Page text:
Sector - Consultancy

Conference to unveil world-leading infrastructure data analysis and research tool

With Climate change impacting our nation, it is now more important than ever to understand how we can better prepare the UK for extreme events. On 10th June DAFNI, the National Platform that will provide the UK with infrastructure data analysis and previously unseen levels of computer performance providing greater insights to inform policy decisions and therefore lead the world in our ability to prepare for these extreme events – will be unveiled.

“With increasing pressure on budgets and lack of certainty regarding the effects of extreme events, it is essential to understand more comprehensively the impact of investments into our nation’s economic infrastructure. Making the right choices about planning and investing in infrastructure is critical to the UK’s prosperity and quality of life,” says Samuel Charlton, DAFNI project lead.

Landmark development for infrastructure and investment in future resilience

“The launch of the DAFNI system represents a monumental milestone in developing the UK’s Data and Analytics Facility for National Infrastructure. The team at STFC, based at the Rutherford Appleton Laboratory in Harwell, have been working extraordinarily hard for the last two years to get us to this point of having working version of DAFNI which really demonstrates the transformative potential of infrastructure data, modelling and simulation.” Professor Jim Hall, Director of ITRC.

DAFNI is the Data & Analytics Facility for National Infrastructure to advance UK infrastructure research, is funded by an £8M investment from the UK Collaboratorium for Research on Infrastructure and Cities (UKCRIC). DAFNI is based at Rutherford Appleton Laboratory in Harwell, Oxfordshire and managed by the Scientific Computing Department (SCD) of the UK’s Science and Technology Facilities Council (STFC).

Accelerate analysis, policies and informed investments

The importance of DAFNI is acknowledged at the highest levels of government. In October 2018 Chancellor Philip Hammond has commissioned a study on infrastructure resilience to identify how resilient the UK’s infrastructure is now and what needs to change to improve resilience and minimise cascade failures.

In his letter commissioning the study, the Chancellor notes that “The development of the Data and Analytics Facility for National Infrastructure (DAFNI) provides a particular opportunity to undertake an in-depth analysis of resilience, working with key stakeholders.”

Revolutionising infrastructure insights

Mark Enzer, chief technical officer at Mott MacDonald and chair of the Digital Framework Task Group for the Centre for Digital Built Britain, comments, “We now find ourselves in a place where the vision of effective information management across infrastructure is no longer an impossible dream.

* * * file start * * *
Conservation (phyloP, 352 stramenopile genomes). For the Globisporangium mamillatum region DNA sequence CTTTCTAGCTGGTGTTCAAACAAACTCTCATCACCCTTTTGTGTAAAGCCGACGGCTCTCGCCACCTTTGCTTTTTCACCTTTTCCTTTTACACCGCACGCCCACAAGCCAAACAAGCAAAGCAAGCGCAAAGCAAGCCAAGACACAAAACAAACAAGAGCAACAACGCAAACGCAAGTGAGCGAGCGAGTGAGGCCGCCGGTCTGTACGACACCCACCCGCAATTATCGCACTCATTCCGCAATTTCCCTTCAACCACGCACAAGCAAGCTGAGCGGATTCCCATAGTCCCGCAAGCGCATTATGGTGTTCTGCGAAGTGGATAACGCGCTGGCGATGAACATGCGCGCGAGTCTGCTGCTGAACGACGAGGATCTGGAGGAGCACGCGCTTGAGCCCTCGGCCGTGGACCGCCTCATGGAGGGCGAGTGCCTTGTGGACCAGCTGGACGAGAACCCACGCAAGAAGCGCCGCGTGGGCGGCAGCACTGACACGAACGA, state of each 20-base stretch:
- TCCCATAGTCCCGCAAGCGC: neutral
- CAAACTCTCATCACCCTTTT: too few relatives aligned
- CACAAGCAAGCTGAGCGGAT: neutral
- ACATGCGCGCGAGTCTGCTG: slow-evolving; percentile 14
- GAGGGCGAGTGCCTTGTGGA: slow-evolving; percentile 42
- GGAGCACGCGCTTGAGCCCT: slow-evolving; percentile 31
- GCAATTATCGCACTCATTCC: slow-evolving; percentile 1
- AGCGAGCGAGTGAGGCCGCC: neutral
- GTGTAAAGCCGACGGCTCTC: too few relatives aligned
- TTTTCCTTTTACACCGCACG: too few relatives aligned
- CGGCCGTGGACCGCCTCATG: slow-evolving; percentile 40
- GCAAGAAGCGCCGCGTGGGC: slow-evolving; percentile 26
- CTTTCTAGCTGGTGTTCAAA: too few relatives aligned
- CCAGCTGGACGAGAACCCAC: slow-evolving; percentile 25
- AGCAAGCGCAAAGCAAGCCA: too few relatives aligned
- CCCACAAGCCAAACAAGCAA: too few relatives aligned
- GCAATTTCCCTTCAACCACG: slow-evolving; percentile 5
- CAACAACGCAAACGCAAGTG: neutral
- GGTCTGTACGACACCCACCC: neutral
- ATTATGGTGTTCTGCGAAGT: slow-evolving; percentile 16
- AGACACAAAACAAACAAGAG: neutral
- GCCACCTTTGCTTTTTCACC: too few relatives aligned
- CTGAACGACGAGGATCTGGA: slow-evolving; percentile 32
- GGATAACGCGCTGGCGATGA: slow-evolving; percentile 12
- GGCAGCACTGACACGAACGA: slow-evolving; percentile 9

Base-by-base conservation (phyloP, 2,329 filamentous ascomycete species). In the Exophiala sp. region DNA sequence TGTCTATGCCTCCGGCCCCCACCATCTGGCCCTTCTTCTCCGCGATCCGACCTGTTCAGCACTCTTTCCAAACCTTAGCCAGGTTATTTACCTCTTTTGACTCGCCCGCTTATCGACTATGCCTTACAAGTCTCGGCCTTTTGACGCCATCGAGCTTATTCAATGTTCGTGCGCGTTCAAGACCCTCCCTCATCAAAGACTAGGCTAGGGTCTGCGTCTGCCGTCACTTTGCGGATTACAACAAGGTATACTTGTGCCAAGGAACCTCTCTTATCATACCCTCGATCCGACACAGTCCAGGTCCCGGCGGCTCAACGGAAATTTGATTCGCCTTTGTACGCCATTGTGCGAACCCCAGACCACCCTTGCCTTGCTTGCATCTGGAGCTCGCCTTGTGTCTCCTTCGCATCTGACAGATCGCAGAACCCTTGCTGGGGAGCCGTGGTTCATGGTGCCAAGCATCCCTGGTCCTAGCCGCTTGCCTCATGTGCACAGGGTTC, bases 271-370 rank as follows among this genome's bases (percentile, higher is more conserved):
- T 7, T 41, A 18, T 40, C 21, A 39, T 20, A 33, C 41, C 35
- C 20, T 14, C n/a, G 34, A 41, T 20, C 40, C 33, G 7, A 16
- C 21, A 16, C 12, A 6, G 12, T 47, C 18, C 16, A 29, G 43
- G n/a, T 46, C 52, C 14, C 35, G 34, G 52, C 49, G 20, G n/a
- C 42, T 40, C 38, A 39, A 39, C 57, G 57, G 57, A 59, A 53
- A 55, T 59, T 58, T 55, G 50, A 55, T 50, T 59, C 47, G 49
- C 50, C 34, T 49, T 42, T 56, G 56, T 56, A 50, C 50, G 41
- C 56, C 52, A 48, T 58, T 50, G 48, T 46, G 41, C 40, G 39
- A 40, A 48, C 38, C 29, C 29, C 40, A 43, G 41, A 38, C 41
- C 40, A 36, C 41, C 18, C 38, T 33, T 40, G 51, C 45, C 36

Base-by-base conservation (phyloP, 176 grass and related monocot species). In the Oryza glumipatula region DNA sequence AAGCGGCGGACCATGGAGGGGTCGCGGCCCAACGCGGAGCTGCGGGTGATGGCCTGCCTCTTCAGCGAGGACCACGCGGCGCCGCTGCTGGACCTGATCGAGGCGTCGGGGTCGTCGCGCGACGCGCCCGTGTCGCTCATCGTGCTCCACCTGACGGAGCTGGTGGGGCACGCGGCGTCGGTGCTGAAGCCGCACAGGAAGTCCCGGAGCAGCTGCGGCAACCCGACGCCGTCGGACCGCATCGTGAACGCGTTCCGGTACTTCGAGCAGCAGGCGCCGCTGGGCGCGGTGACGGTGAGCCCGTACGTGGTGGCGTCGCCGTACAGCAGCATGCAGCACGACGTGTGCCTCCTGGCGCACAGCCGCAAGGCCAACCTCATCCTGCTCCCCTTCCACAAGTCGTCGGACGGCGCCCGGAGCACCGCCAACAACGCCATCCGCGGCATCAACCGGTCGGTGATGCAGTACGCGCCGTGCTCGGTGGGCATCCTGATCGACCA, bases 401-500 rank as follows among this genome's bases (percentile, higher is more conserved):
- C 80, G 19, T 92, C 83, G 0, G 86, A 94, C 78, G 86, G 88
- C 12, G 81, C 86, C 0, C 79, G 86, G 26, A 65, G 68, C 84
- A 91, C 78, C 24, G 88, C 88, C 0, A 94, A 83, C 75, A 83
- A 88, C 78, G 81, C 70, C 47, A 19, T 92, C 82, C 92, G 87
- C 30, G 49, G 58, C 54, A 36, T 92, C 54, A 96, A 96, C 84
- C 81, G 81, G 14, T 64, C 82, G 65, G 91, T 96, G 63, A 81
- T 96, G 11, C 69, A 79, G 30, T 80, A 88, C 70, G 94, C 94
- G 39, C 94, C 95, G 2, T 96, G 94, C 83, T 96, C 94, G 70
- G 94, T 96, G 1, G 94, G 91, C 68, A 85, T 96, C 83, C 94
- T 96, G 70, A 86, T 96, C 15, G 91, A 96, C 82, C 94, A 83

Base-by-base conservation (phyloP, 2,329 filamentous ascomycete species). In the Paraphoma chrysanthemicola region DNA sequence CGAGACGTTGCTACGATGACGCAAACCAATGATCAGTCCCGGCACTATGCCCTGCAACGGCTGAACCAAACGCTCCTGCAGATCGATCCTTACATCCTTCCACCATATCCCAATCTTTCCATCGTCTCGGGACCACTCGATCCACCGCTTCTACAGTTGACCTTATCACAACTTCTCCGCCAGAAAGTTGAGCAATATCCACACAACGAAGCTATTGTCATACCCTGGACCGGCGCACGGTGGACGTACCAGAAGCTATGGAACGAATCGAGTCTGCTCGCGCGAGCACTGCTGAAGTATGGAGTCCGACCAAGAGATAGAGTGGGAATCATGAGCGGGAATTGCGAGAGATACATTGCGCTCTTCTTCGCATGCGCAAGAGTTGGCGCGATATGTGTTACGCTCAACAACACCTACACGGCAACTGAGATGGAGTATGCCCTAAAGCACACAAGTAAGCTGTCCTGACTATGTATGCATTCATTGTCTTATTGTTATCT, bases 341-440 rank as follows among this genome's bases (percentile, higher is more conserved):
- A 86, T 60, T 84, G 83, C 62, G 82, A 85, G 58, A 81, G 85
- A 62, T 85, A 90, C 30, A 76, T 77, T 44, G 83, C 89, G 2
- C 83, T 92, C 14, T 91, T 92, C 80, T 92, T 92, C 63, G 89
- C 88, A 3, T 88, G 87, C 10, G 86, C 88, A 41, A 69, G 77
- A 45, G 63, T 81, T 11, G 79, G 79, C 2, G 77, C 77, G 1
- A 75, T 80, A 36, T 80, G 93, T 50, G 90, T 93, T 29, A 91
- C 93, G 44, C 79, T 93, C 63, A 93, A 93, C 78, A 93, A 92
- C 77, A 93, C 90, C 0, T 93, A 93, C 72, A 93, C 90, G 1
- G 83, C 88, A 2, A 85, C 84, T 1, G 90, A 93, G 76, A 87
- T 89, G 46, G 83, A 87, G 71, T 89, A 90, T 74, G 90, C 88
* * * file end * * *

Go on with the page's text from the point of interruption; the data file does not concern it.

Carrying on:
“Effective digital twins are becoming a reality and secure, resilient data sharing between organisations is entirely achievable. This will revolutionise infrastructure and deliver better outcomes per whole-life pound for people in the UK. And DAFNI is a key part of this, leading the way on analytics and the sharing of infrastructure insights to inform better decisions at a national scale.”

Modelling smart infrastructure

Infrastructure and connected infrastructure systems are in a period of great change.

“We are witnessing transformation of infrastructure systems because of digitisation – yet sensors, big data and smart phones will not on their own deliver better infrastructure services. We need to bring together the right types of data, and we need models and analysis that can extract dependable knowledge. DAFNI will take the science of infrastructure data, modelling, simulation and visualisation into an entirely new space.” Professor Jim Hall, Director of ITRC.

Underpinning cross-sector collaboration

“DAFNI provides the UK research community with a fantastic opportunity to carry out world-leading infrastructure data science by providing the secure computational resources necessary to facilitate the next generation of infrastructure research,” explains Dr Edward Oughton of University of Oxford. “It leads the way in facilitating industry, government and academia working together to deliver the best investment decisions for the UK.”

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